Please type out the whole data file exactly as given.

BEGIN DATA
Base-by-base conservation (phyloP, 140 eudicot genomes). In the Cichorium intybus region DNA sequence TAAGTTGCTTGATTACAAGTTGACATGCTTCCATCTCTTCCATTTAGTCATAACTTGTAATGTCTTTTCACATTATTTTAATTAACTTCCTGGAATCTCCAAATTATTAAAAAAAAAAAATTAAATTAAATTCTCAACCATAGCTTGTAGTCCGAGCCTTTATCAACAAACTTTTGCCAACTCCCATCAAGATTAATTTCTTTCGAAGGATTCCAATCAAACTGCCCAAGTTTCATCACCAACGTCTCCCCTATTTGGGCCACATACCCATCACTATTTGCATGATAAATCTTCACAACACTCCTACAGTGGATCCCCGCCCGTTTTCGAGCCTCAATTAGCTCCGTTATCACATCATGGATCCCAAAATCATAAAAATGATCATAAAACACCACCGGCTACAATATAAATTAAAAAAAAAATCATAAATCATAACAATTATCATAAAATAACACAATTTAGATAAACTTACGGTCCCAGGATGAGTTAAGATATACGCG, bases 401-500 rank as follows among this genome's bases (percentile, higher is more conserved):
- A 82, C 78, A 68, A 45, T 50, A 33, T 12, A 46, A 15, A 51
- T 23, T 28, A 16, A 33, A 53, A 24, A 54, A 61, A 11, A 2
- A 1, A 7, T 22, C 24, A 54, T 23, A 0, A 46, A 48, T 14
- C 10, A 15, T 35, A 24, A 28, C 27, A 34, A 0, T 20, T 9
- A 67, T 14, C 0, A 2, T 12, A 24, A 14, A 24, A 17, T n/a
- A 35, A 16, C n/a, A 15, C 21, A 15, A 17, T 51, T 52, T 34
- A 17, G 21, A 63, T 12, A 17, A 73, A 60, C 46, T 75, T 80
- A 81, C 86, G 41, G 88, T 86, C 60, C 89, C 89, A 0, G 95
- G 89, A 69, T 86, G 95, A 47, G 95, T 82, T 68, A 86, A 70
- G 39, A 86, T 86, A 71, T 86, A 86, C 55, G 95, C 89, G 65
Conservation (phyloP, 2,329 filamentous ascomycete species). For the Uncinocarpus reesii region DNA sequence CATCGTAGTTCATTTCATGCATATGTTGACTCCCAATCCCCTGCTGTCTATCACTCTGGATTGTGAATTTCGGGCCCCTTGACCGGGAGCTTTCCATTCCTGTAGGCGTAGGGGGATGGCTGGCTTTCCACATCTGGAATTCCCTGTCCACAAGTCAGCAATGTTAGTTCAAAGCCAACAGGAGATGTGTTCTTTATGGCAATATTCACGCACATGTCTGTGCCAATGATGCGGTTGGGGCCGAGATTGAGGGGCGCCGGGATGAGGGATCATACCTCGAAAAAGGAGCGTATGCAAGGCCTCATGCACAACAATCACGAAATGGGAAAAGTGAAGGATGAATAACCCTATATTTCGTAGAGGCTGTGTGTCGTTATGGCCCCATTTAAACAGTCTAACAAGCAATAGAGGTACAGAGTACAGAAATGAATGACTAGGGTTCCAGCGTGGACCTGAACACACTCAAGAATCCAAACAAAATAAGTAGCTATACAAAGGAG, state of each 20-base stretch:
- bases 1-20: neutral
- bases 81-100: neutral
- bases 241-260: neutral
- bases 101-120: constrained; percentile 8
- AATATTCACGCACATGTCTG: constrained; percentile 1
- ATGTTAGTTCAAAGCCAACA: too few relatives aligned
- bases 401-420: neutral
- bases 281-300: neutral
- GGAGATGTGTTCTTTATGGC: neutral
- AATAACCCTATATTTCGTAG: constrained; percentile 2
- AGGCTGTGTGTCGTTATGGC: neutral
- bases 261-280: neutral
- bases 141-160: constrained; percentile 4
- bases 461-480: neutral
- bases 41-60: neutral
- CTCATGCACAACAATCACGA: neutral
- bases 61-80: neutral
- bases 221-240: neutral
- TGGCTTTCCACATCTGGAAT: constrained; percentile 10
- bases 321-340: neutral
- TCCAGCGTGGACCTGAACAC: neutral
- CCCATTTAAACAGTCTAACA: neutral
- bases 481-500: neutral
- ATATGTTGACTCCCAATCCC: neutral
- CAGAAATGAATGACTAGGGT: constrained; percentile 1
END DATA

Base-by-base conservation (phyloP, 140 eudicot genomes). In the Cichorium intybus region DNA sequence TAAGTTGCTTGATTACAAGTTGACATGCTTCCATCTCTTCCATTTAGTCATAACTTGTAATGTCTTTTCACATTATTTTAATTAACTTCCTGGAATCTCCAAATTATTAAAAAAAAAAAATTAAATTAAATTCTCAACCATAGCTTGTAGTCCGAGCCTTTATCAACAAACTTTTGCCAACTCCCATCAAGATTAATTTCTTTCGAAGGATTCCAATCAAACTGCCCAAGTTTCATCACCAACGTCTCCCCTATTTGGGCCACATACCCATCACTATTTGCATGATAAATCTTCACAACACTCCTACAGTGGATCCCCGCCCGTTTTCGAGCCTCAATTAGCTCCGTTATCACATCATGGATCCCAAAATCATAAAAATGATCATAAAACACCACCGGCTACAATATAAATTAAAAAAAAAATCATAAATCATAACAATTATCATAAAATAACACAATTTAGATAAACTTACGGTCCCAGGATGAGTTAAGATATACGCG, bases 401-500 rank as follows among this genome's bases (percentile, higher is more conserved):
- A 82, C 78, A 68, A 45, T 50, A 33, T 12, A 46, A 15, A 51
- T 23, T 28, A 16, A 33, A 53, A 24, A 54, A 61, A 11, A 2
- A 1, A 7, T 22, C 24, A 54, T 23, A 0, A 46, A 48, T 14
- C 10, A 15, T 35, A 24, A 28, C 27, A 34, A 0, T 20, T 9
- A 67, T 14, C 0, A 2, T 12, A 24, A 14, A 24, A 17, T n/a
- A 35, A 16, C n/a, A 15, C 21, A 15, A 17, T 51, T 52, T 34
- A 17, G 21, A 63, T 12, A 17, A 73, A 60, C 46, T 75, T 80
- A 81, C 86, G 41, G 88, T 86, C 60, C 89, C 89, A 0, G 95
- G 89, A 69, T 86, G 95, A 47, G 95, T 82, T 68, A 86, A 70
- G 39, A 86, T 86, A 71, T 86, A 86, C 55, G 95, C 89, G 65
Conservation (phyloP, 2,329 filamentous ascomycete species). For the Uncinocarpus reesii region DNA sequence CATCGTAGTTCATTTCATGCATATGTTGACTCCCAATCCCCTGCTGTCTATCACTCTGGATTGTGAATTTCGGGCCCCTTGACCGGGAGCTTTCCATTCCTGTAGGCGTAGGGGGATGGCTGGCTTTCCACATCTGGAATTCCCTGTCCACAAGTCAGCAATGTTAGTTCAAAGCCAACAGGAGATGTGTTCTTTATGGCAATATTCACGCACATGTCTGTGCCAATGATGCGGTTGGGGCCGAGATTGAGGGGCGCCGGGATGAGGGATCATACCTCGAAAAAGGAGCGTATGCAAGGCCTCATGCACAACAATCACGAAATGGGAAAAGTGAAGGATGAATAACCCTATATTTCGTAGAGGCTGTGTGTCGTTATGGCCCCATTTAAACAGTCTAACAAGCAATAGAGGTACAGAGTACAGAAATGAATGACTAGGGTTCCAGCGTGGACCTGAACACACTCAAGAATCCAAACAAAATAAGTAGCTATACAAAGGAG, state of each 20-base stretch:
- bases 1-20: neutral
- bases 81-100: neutral
- bases 241-260: neutral
- bases 101-120: constrained; percentile 8
- AATATTCACGCACATGTCTG: constrained; percentile 1
- ATGTTAGTTCAAAGCCAACA: too few relatives aligned
- bases 401-420: neutral
- bases 281-300: neutral
- GGAGATGTGTTCTTTATGGC: neutral
- AATAACCCTATATTTCGTAG: constrained; percentile 2
- AGGCTGTGTGTCGTTATGGC: neutral
- bases 261-280: neutral
- bases 141-160: constrained; percentile 4
- bases 461-480: neutral
- bases 41-60: neutral
- CTCATGCACAACAATCACGA: neutral
- bases 61-80: neutral
- bases 221-240: neutral
- TGGCTTTCCACATCTGGAAT: constrained; percentile 10
- bases 321-340: neutral
- TCCAGCGTGGACCTGAACAC: neutral
- CCCATTTAAACAGTCTAACA: neutral
- bases 481-500: neutral
- ATATGTTGACTCCCAATCCC: neutral
- CAGAAATGAATGACTAGGGT: constrained; percentile 1